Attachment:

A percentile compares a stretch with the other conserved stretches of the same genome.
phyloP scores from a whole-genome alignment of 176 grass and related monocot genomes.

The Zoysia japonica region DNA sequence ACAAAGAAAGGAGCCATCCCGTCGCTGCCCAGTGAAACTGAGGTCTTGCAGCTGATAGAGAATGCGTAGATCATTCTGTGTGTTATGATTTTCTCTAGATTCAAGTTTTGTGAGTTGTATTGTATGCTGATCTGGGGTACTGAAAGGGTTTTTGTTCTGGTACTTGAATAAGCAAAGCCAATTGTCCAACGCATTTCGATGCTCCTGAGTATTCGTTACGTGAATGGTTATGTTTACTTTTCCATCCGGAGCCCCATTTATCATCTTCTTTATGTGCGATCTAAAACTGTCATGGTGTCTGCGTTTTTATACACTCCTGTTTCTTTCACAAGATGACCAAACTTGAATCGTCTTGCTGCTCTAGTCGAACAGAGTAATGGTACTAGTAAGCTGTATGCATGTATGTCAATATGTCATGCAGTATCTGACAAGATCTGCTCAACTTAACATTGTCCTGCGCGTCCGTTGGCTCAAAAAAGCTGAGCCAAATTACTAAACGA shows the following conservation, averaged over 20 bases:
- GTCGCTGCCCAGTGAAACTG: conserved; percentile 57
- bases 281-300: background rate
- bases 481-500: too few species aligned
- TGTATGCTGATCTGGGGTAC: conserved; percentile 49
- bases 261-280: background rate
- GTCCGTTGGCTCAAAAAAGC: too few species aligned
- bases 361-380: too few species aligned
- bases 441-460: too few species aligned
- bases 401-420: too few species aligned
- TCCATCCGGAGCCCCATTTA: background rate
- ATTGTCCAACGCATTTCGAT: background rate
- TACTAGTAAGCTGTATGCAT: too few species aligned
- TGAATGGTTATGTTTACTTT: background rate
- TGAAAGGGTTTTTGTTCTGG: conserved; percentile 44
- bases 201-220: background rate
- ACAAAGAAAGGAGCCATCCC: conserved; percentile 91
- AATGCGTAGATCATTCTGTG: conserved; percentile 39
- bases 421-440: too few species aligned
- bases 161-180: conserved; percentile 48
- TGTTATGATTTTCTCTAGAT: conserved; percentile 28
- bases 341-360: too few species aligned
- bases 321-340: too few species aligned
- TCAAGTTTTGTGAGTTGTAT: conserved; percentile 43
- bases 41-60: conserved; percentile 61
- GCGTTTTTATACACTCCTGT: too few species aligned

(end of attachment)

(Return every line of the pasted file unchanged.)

A percentile compares a stretch with the other conserved stretches of the same genome.
phyloP scores from a whole-genome alignment of 176 grass and related monocot genomes.

The Zoysia japonica region DNA sequence ACAAAGAAAGGAGCCATCCCGTCGCTGCCCAGTGAAACTGAGGTCTTGCAGCTGATAGAGAATGCGTAGATCATTCTGTGTGTTATGATTTTCTCTAGATTCAAGTTTTGTGAGTTGTATTGTATGCTGATCTGGGGTACTGAAAGGGTTTTTGTTCTGGTACTTGAATAAGCAAAGCCAATTGTCCAACGCATTTCGATGCTCCTGAGTATTCGTTACGTGAATGGTTATGTTTACTTTTCCATCCGGAGCCCCATTTATCATCTTCTTTATGTGCGATCTAAAACTGTCATGGTGTCTGCGTTTTTATACACTCCTGTTTCTTTCACAAGATGACCAAACTTGAATCGTCTTGCTGCTCTAGTCGAACAGAGTAATGGTACTAGTAAGCTGTATGCATGTATGTCAATATGTCATGCAGTATCTGACAAGATCTGCTCAACTTAACATTGTCCTGCGCGTCCGTTGGCTCAAAAAAGCTGAGCCAAATTACTAAACGA shows the following conservation, averaged over 20 bases:
- GTCGCTGCCCAGTGAAACTG: conserved; percentile 57
- bases 281-300: background rate
- bases 481-500: too few species aligned
- TGTATGCTGATCTGGGGTAC: conserved; percentile 49
- bases 261-280: background rate
- GTCCGTTGGCTCAAAAAAGC: too few species aligned
- bases 361-380: too few species aligned
- bases 441-460: too few species aligned
- bases 401-420: too few species aligned
- TCCATCCGGAGCCCCATTTA: background rate
- ATTGTCCAACGCATTTCGAT: background rate
- TACTAGTAAGCTGTATGCAT: too few species aligned
- TGAATGGTTATGTTTACTTT: background rate
- TGAAAGGGTTTTTGTTCTGG: conserved; percentile 44
- bases 201-220: background rate
- ACAAAGAAAGGAGCCATCCC: conserved; percentile 91
- AATGCGTAGATCATTCTGTG: conserved; percentile 39
- bases 421-440: too few species aligned
- bases 161-180: conserved; percentile 48
- TGTTATGATTTTCTCTAGAT: conserved; percentile 28
- bases 341-360: too few species aligned
- bases 321-340: too few species aligned
- TCAAGTTTTGTGAGTTGTAT: conserved; percentile 43
- bases 41-60: conserved; percentile 61
- GCGTTTTTATACACTCCTGT: too few species aligned